But what of the plastic arts? Black Mountain College was a magnet for the innovative artists of the 1940s and early 1950s. John Cage, dancer Merce Cunningham, pianist (not yet composer) David Tudor, architect/designer R. Buckminster Fuller, painter Josef and weaver Annie Albers, poet Charles Olson-these are among the many luminaries who taught there. Artists Robert Rauschenberg and Sue Weil studied there, as did Ray Johnson (later of mail art fame) and a whole host of others who have subsequently become known in a vast variety of fields, not all of which have to do with the art/life dichotomy. Some even date the origin of Happenings to a Black Mountain event in 1953 at which a Franz Kline painting was displayed, Cunningham danced, Cage performed music, and so on. This can be questioned, since this simultaneous event had no particular composed character or underlying conception, merely the coincidence that a number of amazingly talented people took part in it. However, the innovative urge which underlay this experiment, "Happening" or not, certainly was a sign of a restlessness in the arts that wanted to go beyond simply the abstract vision of official art of the time and into some new form of realism-new interpenetrations with reality, not just an art reflecting the subjective vision of an artist but an art of interaction with external reality which could therefore perpetually renew itself. Thus by the mid-'50s Robert Rauschenberg and Allan Kaprow, independently of each other, had come to build three-dimensional collages which the one called "combines" and the other called "assemblages." The viewer, confronted by such a work as Kaprow's Mother's Boy (1957), not only was made aware of the immigrant legacy of the presenter, presumably Kaprow, but also of him- or herself. This was achieved by including mirrors in the object, so that as the viewer passed by, his or her movement would be detected, vaguely, since the mirror was far from clear, and this movement would suddenly be identified by the viewer as a part of the work. Perhaps it was only a matter of time before the constructions would actually surround the viewer and create an "environment"-a work in three-dimensional space on all sides of the viewer; whether this space was found or constructed was not really so much the point as whether the viewer could interact with it and extend his or her own experience.

From here it was not an enormous step to including actual people performing artist-selected acts. At this point a new word was needed for such a performance and Kaprow, who was then, in 1957, studying with Cage at the New School for Social Research, coined it the "Happening."6 Not that Kaprow was the only artist to do Happenings. On the contrary, the "Happening" form attracted other artists, became first fashionable, then attracted large numbers of mediocre participants, became overcrowded and, in due course, went to sleep as art forms do. They do not really die; a few artists continue to do them, they enter into common knowledge and are there, ready to awaken and be drawn on, as the need arises to make some new entity.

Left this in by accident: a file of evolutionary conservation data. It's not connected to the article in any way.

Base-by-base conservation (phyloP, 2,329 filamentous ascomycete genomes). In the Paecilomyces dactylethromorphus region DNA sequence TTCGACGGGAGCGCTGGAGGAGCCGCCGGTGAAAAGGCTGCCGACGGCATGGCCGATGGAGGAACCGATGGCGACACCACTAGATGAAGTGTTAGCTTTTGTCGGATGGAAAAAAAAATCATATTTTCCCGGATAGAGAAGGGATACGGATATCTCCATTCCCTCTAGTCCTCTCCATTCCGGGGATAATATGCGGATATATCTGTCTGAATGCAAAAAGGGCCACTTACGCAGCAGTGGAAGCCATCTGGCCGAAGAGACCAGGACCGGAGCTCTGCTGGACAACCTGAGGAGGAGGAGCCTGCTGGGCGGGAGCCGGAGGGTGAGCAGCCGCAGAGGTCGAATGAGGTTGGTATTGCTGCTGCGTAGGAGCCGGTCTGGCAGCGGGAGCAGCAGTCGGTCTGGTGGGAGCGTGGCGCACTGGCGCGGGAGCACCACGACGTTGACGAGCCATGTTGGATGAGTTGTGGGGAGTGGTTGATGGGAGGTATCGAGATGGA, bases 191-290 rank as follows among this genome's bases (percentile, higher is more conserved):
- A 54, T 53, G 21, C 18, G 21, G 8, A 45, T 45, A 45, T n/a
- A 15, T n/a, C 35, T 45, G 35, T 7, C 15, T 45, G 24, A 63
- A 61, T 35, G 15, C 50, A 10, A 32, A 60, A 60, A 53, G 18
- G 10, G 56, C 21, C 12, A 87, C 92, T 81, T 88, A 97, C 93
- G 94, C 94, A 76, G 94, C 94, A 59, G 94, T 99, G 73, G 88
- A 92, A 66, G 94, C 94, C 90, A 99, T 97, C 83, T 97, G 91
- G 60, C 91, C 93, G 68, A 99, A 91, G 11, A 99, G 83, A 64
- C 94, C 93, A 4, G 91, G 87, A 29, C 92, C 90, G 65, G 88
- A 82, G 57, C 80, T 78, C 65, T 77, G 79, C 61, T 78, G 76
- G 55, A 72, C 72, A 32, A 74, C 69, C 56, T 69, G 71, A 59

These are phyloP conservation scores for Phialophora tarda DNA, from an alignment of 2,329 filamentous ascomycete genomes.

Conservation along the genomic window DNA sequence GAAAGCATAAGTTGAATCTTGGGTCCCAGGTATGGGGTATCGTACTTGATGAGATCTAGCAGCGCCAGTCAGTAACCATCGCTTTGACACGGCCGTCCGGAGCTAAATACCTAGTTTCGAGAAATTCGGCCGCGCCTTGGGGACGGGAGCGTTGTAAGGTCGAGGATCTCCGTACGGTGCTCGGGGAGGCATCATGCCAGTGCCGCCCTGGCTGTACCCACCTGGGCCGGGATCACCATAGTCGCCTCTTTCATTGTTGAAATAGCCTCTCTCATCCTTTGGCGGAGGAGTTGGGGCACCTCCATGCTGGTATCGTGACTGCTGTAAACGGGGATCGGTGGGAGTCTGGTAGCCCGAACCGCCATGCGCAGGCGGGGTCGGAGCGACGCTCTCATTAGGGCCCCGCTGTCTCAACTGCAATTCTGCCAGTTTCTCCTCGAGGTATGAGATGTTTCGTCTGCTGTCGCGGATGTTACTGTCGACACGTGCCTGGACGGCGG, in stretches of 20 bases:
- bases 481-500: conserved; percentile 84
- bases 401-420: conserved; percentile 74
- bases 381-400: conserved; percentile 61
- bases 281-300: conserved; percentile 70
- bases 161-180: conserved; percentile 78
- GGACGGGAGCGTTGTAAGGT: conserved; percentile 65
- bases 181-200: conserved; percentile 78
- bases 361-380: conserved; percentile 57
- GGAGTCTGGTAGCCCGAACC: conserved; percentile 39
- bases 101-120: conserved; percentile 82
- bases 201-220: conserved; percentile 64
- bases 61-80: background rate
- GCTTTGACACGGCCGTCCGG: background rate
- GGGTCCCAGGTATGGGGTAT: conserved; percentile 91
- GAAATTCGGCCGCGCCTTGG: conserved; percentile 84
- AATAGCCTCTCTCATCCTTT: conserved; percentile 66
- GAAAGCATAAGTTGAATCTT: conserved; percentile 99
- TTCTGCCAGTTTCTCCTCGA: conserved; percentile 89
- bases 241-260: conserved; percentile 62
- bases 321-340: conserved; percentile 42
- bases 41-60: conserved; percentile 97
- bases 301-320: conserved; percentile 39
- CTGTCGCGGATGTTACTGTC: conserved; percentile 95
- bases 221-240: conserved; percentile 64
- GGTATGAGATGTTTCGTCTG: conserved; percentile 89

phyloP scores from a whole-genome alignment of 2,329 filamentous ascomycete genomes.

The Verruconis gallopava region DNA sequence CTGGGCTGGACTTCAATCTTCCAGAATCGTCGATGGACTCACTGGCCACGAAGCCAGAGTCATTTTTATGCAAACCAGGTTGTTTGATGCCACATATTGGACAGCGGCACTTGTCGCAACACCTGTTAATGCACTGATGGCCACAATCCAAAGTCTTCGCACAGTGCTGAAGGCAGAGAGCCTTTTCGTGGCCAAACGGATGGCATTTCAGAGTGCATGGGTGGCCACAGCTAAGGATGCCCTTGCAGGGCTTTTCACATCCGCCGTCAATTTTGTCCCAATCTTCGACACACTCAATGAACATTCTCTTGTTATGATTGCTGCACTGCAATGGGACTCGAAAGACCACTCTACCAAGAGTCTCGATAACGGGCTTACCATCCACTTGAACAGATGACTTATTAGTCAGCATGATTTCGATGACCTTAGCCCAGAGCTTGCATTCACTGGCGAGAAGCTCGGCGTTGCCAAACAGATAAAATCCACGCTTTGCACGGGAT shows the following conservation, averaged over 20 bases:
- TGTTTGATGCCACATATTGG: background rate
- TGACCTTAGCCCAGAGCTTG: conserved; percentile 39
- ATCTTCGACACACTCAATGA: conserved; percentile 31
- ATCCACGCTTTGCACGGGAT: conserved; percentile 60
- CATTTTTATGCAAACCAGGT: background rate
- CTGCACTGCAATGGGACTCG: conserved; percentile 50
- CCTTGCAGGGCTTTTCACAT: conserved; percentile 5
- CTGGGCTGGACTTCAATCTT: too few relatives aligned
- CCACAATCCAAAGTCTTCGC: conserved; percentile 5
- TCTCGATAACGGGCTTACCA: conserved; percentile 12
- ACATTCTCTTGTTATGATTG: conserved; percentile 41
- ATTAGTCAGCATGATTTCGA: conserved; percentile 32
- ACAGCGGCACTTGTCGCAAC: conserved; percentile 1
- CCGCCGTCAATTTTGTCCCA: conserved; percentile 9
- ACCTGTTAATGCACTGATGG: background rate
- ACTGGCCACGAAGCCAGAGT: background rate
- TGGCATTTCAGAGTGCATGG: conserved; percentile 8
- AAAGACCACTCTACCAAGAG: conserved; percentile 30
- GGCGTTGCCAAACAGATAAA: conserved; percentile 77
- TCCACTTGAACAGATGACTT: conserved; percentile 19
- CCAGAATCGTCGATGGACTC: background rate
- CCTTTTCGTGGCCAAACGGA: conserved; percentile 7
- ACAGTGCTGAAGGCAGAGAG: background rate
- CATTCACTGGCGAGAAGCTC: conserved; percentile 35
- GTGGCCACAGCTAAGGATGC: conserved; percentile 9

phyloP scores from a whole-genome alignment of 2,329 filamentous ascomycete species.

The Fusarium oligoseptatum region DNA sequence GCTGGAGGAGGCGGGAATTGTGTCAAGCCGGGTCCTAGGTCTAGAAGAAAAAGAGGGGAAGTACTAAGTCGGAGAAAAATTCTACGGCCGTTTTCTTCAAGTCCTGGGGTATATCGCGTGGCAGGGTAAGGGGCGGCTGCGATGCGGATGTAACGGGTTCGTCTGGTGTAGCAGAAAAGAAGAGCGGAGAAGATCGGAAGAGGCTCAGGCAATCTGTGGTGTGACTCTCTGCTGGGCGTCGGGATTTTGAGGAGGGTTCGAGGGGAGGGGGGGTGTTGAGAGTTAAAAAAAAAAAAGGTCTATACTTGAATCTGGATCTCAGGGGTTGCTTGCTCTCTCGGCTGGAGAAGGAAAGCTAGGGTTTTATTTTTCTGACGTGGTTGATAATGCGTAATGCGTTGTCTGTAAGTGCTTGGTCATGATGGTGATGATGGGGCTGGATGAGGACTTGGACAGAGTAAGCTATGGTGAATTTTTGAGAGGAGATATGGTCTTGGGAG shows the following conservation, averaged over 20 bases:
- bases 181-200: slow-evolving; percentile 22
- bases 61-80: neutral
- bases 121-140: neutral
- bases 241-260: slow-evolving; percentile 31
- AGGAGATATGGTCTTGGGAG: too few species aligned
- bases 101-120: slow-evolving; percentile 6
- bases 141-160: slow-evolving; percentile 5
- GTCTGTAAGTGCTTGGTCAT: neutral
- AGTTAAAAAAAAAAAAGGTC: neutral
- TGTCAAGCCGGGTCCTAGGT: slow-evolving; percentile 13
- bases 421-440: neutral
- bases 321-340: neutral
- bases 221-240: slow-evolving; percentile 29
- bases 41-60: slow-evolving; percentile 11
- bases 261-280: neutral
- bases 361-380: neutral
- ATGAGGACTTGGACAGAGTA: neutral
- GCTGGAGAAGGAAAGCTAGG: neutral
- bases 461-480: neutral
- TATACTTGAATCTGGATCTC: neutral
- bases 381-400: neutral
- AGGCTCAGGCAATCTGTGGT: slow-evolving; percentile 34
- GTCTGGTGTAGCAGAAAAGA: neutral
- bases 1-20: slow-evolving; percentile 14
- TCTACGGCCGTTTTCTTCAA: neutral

Cage's class included, among others, George Brecht, Al Hansen, and myself. It was taught in the room which Cowell still used for "Music of the World's Peoples," so there was a grand piano plus any number of gongs, drums, gamelan, and similar instruments on hand. Cage's format was presentation and discussion-we would compose pieces which could be done in class, and then Cage would discuss them with us. Most of the students were untrained in music, so it was natural that we would use either the Cowell instruments or whatever sound-maker we could bring in, these last often purchased just before class from Newberry's Five and Dime Store around the corner and down Sixth Avenue. These pieces we did in class during the week, and then Hansen and myself, sometimes joined by others, did them on the weekend on the streets or in the coffee shops of Greenwich Village. We called ourselves the New York Audio-Visual Group or, when we worked in a theater, the Broadway Opera Company. The pieces were reworked, renamed, restyled over and over again and they became the main corpus of what, supplemented by works by others around the world who were making similar moves, George Maciunas later named Fluxus.

Maciunas organized many Fluxus festivals, starting at Wiesbaden, Germany, in September 1962, where he presented, along with such other things as films, tape pieces, group readings of sound poems, and so on, what are quite typical of Fluxus performances: "event" pieces, usually simple occurrences proposed or noticed in daily life, then reworked as something which could be shared with an audience, on the street or in a performance space. One might notice and admire, as George Brecht did, the soft plucking of the teeth of a comb, the slight variation in pitch as one plucked from one end of it to another, the shift in timbre as one moved from thinner teeth to coarser ones. This became Brecht's Comb Music. He performed it in class in 1958, and it became a staple of the Fluxus concerts or "Fluxconcerts." These Fluxconcerts created a sensation in most places where they took place. The form was taken up by others, became varied and diffused as individual performers changed the focus from the thing which was being done to the person who was doing it, and this led (with ongoing inputs from Happenings) to Performance Art. Within the Fluxus group there were tensions, climaxing in a big brouhaha over the participation of Fluxus artists in Kaprow's 1965 production of Karlheinz Stockhausen's Originale, and though the group continued to be active up to and after Maciunas's death in 1978, after 1965 it needed a new focus, which it found in Maciunas's series of Fluxboxes. Maciunas's studio was upstairs from a surplus plastic company on New York's Canal Street. Starting in 1964 he bought small plastic boxes, worked up labels in a remarkably florid graphic style, and put small collections of things into the boxes according to the instructions of the Fluxartists-eye droppers, rabbit food, and so on. These Fluxboxes were not, of course, the only Fluxus activities, but they did have a meaning which could only be understood in terms of their incorporating elements of daily reality into an art experience. Some of the Fluxartists (Alison Knowles, for instance) never did a Fluxbox-she found them too limiting. But as for the paradigmatic act of taking elements of the normative, non-art reality and treating them as art, the Fluxconcerts and the Fluxboxes provide an ongoing model for interweaving these.